According to the Continence Foundation of Australia, more than 6 million people suffer from one form of incontinence in Australia
If incontinence is frequent or is affecting your quality of life, it's important to seek an assessment as it could indicate a more serious underlying condition causing you to restrict your activities and limit your social interactions
With incontinence there is a/an:
- Increase the risk of falls in older adults as they rush to the toilet
- Enormous impact on an older person’s quality of life. It adds a significant burden on family and carers and is a major factor in deciding to go into residential care.
- Increased risk of health issues skin degradation leading to pressure injuries.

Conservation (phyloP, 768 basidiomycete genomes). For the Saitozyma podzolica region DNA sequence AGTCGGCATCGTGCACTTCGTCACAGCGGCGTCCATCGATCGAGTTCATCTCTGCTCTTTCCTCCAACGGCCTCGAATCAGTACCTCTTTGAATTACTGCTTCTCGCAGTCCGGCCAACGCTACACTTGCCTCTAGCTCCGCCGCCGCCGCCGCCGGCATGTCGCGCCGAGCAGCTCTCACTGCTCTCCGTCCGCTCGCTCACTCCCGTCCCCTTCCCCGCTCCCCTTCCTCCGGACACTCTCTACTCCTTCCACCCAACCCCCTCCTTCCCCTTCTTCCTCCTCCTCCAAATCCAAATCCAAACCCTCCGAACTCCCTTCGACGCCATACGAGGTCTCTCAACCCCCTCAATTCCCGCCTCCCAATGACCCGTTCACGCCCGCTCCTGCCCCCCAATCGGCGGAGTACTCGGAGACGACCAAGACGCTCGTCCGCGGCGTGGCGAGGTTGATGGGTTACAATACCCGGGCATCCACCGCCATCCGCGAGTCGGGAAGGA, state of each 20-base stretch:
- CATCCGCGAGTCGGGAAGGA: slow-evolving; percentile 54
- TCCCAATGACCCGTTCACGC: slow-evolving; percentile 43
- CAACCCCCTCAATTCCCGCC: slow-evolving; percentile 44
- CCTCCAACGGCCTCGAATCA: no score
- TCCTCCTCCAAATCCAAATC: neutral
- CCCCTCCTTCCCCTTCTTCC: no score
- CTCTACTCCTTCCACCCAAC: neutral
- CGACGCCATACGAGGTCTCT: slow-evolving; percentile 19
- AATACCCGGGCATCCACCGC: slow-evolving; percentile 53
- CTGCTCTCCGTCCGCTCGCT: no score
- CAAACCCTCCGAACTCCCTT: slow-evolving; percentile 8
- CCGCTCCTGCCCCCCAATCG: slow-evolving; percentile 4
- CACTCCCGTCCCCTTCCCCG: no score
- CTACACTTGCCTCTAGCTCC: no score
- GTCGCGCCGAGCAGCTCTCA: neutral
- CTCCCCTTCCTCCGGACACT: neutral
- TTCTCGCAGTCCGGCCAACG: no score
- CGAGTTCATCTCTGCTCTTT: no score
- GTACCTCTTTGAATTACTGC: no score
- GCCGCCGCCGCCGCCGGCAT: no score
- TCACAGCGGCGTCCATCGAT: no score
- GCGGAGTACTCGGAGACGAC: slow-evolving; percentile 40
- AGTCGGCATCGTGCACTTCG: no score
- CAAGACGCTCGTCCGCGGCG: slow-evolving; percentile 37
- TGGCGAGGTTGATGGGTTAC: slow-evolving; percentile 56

- Financial implication due to the cost of continence aids. It can affect a person’s general wellbeing and make them socially isolated due to embarrassment.
As a person ages, their bladder and bowel changes, which affects their function. Bladder changes include :
- The elastic tissue of the bladder wall becomes tough and less stretchy and unable to hold as much urine
- The weakening of the bladder muscles
- Increases in involuntary bladder contractions
- Urethral blockage.
What causes an urethral blockage?
- In women, this can be due to weakened muscles causing the bladder or vagina to prolapse
- In men, this can be due to an enlarged prostate gland
- Increases in post-voiding residual volume (50–100 mL)
- Increases in fluid excretion at night.
Bowel changes include:
- Sphincter weakness (for example, due to childbirth stretch injury)
- Loss of anal sensation
- Impairment of gastrocolic reflex
- Softening of stools.